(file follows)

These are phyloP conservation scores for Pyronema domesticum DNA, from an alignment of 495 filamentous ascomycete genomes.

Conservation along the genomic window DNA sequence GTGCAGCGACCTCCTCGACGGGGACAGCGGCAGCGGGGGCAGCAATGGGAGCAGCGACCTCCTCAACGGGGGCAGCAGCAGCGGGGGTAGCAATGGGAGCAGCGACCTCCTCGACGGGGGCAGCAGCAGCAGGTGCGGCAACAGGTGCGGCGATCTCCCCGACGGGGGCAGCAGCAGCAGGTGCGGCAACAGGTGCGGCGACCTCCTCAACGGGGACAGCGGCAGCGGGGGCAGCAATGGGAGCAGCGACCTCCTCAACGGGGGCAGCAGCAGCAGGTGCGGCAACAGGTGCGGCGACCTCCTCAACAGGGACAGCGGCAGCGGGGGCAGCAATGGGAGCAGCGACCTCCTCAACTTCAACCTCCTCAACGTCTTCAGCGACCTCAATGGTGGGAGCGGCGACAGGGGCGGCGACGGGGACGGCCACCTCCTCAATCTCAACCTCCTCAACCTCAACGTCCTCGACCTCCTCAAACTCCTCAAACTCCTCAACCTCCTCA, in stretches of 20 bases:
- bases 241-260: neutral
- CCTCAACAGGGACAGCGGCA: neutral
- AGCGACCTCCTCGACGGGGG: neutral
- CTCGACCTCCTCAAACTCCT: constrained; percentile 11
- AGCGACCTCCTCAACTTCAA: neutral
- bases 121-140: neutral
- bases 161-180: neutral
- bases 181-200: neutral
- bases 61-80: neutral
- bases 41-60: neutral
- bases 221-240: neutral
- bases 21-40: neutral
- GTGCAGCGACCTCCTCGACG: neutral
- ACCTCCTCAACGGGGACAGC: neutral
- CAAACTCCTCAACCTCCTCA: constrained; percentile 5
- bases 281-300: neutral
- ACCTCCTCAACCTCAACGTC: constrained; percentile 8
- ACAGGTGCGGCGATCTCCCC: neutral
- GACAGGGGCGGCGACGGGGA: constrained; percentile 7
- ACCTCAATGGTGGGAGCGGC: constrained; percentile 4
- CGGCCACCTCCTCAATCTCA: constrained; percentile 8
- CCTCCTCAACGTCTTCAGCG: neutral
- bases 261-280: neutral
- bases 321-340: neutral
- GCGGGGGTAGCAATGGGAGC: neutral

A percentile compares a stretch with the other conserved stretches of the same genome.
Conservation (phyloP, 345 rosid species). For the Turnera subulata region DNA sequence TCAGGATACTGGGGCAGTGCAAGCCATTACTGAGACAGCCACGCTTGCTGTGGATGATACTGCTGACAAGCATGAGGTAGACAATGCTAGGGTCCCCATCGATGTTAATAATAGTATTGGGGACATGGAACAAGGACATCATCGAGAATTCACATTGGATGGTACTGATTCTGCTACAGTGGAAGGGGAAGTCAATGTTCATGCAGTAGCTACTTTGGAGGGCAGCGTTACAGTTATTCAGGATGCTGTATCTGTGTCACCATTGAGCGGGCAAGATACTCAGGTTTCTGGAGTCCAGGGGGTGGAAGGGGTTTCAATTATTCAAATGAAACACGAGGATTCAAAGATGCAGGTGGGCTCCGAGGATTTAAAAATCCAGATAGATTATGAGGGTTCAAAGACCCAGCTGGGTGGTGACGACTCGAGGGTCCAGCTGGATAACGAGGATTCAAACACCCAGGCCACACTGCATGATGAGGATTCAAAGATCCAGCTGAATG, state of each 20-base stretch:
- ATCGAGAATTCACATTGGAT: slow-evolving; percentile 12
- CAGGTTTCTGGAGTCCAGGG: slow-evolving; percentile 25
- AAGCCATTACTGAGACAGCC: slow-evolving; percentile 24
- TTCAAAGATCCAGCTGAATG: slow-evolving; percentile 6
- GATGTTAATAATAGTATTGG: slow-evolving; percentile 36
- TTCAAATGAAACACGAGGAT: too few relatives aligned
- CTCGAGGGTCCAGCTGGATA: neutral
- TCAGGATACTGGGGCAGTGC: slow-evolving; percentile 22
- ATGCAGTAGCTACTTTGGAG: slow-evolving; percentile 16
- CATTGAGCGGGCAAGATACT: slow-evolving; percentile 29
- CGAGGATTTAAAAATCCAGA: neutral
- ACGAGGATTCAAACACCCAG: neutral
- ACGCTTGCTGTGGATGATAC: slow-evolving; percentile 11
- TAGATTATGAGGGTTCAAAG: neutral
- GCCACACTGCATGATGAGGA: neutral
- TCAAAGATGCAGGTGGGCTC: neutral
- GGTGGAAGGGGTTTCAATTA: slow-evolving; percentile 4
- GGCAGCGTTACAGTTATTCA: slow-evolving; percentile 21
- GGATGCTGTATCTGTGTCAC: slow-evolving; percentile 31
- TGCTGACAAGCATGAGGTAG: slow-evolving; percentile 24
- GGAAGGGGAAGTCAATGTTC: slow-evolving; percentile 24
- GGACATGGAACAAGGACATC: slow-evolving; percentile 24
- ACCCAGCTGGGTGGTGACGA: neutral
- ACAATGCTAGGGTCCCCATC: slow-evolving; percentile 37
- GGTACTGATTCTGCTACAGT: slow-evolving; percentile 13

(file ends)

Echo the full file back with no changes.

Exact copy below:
These are phyloP conservation scores for Pyronema domesticum DNA, from an alignment of 495 filamentous ascomycete genomes.

Conservation along the genomic window DNA sequence GTGCAGCGACCTCCTCGACGGGGACAGCGGCAGCGGGGGCAGCAATGGGAGCAGCGACCTCCTCAACGGGGGCAGCAGCAGCGGGGGTAGCAATGGGAGCAGCGACCTCCTCGACGGGGGCAGCAGCAGCAGGTGCGGCAACAGGTGCGGCGATCTCCCCGACGGGGGCAGCAGCAGCAGGTGCGGCAACAGGTGCGGCGACCTCCTCAACGGGGACAGCGGCAGCGGGGGCAGCAATGGGAGCAGCGACCTCCTCAACGGGGGCAGCAGCAGCAGGTGCGGCAACAGGTGCGGCGACCTCCTCAACAGGGACAGCGGCAGCGGGGGCAGCAATGGGAGCAGCGACCTCCTCAACTTCAACCTCCTCAACGTCTTCAGCGACCTCAATGGTGGGAGCGGCGACAGGGGCGGCGACGGGGACGGCCACCTCCTCAATCTCAACCTCCTCAACCTCAACGTCCTCGACCTCCTCAAACTCCTCAAACTCCTCAACCTCCTCA, in stretches of 20 bases:
- bases 241-260: neutral
- CCTCAACAGGGACAGCGGCA: neutral
- AGCGACCTCCTCGACGGGGG: neutral
- CTCGACCTCCTCAAACTCCT: constrained; percentile 11
- AGCGACCTCCTCAACTTCAA: neutral
- bases 121-140: neutral
- bases 161-180: neutral
- bases 181-200: neutral
- bases 61-80: neutral
- bases 41-60: neutral
- bases 221-240: neutral
- bases 21-40: neutral
- GTGCAGCGACCTCCTCGACG: neutral
- ACCTCCTCAACGGGGACAGC: neutral
- CAAACTCCTCAACCTCCTCA: constrained; percentile 5
- bases 281-300: neutral
- ACCTCCTCAACCTCAACGTC: constrained; percentile 8
- ACAGGTGCGGCGATCTCCCC: neutral
- GACAGGGGCGGCGACGGGGA: constrained; percentile 7
- ACCTCAATGGTGGGAGCGGC: constrained; percentile 4
- CGGCCACCTCCTCAATCTCA: constrained; percentile 8
- CCTCCTCAACGTCTTCAGCG: neutral
- bases 261-280: neutral
- bases 321-340: neutral
- GCGGGGGTAGCAATGGGAGC: neutral

A percentile compares a stretch with the other conserved stretches of the same genome.
Conservation (phyloP, 345 rosid species). For the Turnera subulata region DNA sequence TCAGGATACTGGGGCAGTGCAAGCCATTACTGAGACAGCCACGCTTGCTGTGGATGATACTGCTGACAAGCATGAGGTAGACAATGCTAGGGTCCCCATCGATGTTAATAATAGTATTGGGGACATGGAACAAGGACATCATCGAGAATTCACATTGGATGGTACTGATTCTGCTACAGTGGAAGGGGAAGTCAATGTTCATGCAGTAGCTACTTTGGAGGGCAGCGTTACAGTTATTCAGGATGCTGTATCTGTGTCACCATTGAGCGGGCAAGATACTCAGGTTTCTGGAGTCCAGGGGGTGGAAGGGGTTTCAATTATTCAAATGAAACACGAGGATTCAAAGATGCAGGTGGGCTCCGAGGATTTAAAAATCCAGATAGATTATGAGGGTTCAAAGACCCAGCTGGGTGGTGACGACTCGAGGGTCCAGCTGGATAACGAGGATTCAAACACCCAGGCCACACTGCATGATGAGGATTCAAAGATCCAGCTGAATG, state of each 20-base stretch:
- ATCGAGAATTCACATTGGAT: slow-evolving; percentile 12
- CAGGTTTCTGGAGTCCAGGG: slow-evolving; percentile 25
- AAGCCATTACTGAGACAGCC: slow-evolving; percentile 24
- TTCAAAGATCCAGCTGAATG: slow-evolving; percentile 6
- GATGTTAATAATAGTATTGG: slow-evolving; percentile 36
- TTCAAATGAAACACGAGGAT: too few relatives aligned
- CTCGAGGGTCCAGCTGGATA: neutral
- TCAGGATACTGGGGCAGTGC: slow-evolving; percentile 22
- ATGCAGTAGCTACTTTGGAG: slow-evolving; percentile 16
- CATTGAGCGGGCAAGATACT: slow-evolving; percentile 29
- CGAGGATTTAAAAATCCAGA: neutral
- ACGAGGATTCAAACACCCAG: neutral
- ACGCTTGCTGTGGATGATAC: slow-evolving; percentile 11
- TAGATTATGAGGGTTCAAAG: neutral
- GCCACACTGCATGATGAGGA: neutral
- TCAAAGATGCAGGTGGGCTC: neutral
- GGTGGAAGGGGTTTCAATTA: slow-evolving; percentile 4
- GGCAGCGTTACAGTTATTCA: slow-evolving; percentile 21
- GGATGCTGTATCTGTGTCAC: slow-evolving; percentile 31
- TGCTGACAAGCATGAGGTAG: slow-evolving; percentile 24
- GGAAGGGGAAGTCAATGTTC: slow-evolving; percentile 24
- GGACATGGAACAAGGACATC: slow-evolving; percentile 24
- ACCCAGCTGGGTGGTGACGA: neutral
- ACAATGCTAGGGTCCCCATC: slow-evolving; percentile 37
- GGTACTGATTCTGCTACAGT: slow-evolving; percentile 13